A company retirement plan used to be an optional benefit for employees. But it turns out that investing in your workers’ financial future can have a direct impact on your bottom line.
Today, 53 percent of Americans are stressed about their finances, according to PwC’s 2017 Employee Financial Wellness Survey. And nearly half of those employees say that their concerns distract them during the workday for three or more hours each week. They are also more likely to miss work days or suffer from stress-related health issues, which could further impact your performance and productivity as a company.
That’s why offering savings tools and financial education is both a practical decision and a positive tool for employee recruitment and retention. In fact, 59 percent of employers said they planned to emphasize financial well-being in the coming year, according to research by Aon Hewitt.
But to be successful, employers should consider strategies that go beyond a company 401(k) plan and actually encourage workers to save for retirement, health and emergency costs. Below are a few strategies that I often use to boost my clients’ employee engagement and financial stability:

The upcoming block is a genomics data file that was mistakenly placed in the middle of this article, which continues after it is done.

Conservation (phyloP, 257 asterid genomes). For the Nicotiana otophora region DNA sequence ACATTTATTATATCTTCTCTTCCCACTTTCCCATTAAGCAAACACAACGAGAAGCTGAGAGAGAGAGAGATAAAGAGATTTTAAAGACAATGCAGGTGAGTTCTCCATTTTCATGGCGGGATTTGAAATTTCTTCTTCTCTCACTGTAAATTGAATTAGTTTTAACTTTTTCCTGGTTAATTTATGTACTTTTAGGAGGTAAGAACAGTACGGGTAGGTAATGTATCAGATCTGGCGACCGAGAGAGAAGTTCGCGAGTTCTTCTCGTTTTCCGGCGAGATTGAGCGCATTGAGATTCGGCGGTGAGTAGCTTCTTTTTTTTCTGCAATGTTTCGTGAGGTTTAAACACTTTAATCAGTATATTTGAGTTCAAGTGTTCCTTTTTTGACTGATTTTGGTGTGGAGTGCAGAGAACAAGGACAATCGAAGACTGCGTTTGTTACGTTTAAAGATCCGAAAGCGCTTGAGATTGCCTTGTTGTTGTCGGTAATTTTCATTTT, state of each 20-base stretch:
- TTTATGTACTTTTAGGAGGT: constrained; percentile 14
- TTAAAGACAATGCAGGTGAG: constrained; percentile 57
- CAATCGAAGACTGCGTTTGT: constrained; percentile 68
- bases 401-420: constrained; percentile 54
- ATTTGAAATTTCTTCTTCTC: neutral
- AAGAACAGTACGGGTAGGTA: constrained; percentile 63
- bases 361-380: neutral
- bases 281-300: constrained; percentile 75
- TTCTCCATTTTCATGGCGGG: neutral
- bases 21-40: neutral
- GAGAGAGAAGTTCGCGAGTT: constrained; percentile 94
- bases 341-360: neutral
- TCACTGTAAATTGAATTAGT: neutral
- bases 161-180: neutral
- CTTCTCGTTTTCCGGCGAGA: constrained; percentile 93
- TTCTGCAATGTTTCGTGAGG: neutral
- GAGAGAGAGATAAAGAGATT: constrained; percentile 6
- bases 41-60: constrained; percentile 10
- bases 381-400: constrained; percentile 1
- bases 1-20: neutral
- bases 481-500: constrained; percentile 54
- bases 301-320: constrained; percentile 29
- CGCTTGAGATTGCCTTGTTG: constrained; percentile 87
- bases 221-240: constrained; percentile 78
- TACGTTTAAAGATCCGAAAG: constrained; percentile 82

Make it automatic. Simply offering a 401(k) plan isn’t enough. Data from the U.S. Census and Bloomberg show that two thirds of Americans don’t invest in their company retirement plan at all. Although income level and eligibility play a significant role in participation, the research indicates that many workers also aren’t aware the plan exists or are intimidated by the paperwork and investment decisions required. Automatically enrolling all eligible participants — requiring them to intentionally opt-out if they choose not to participate — can address this part of the issue.
But even auto-enrollment isn’t the best solution, because it doesn’t encourage higher savings. I have seen employees get comfortable and assume the default savings will cover them for retirement, when in fact they need to save much more. Implementing an auto-escalation feature will regularly increase employees’ savings by as little as one percentage point a year. If it’s timed with a year-end bonus or raise, they might not even notice the increase – but their bank account will. The New York Times calculated that saving an additional 1 percentage point a year could boost retirement savings by up to six figures.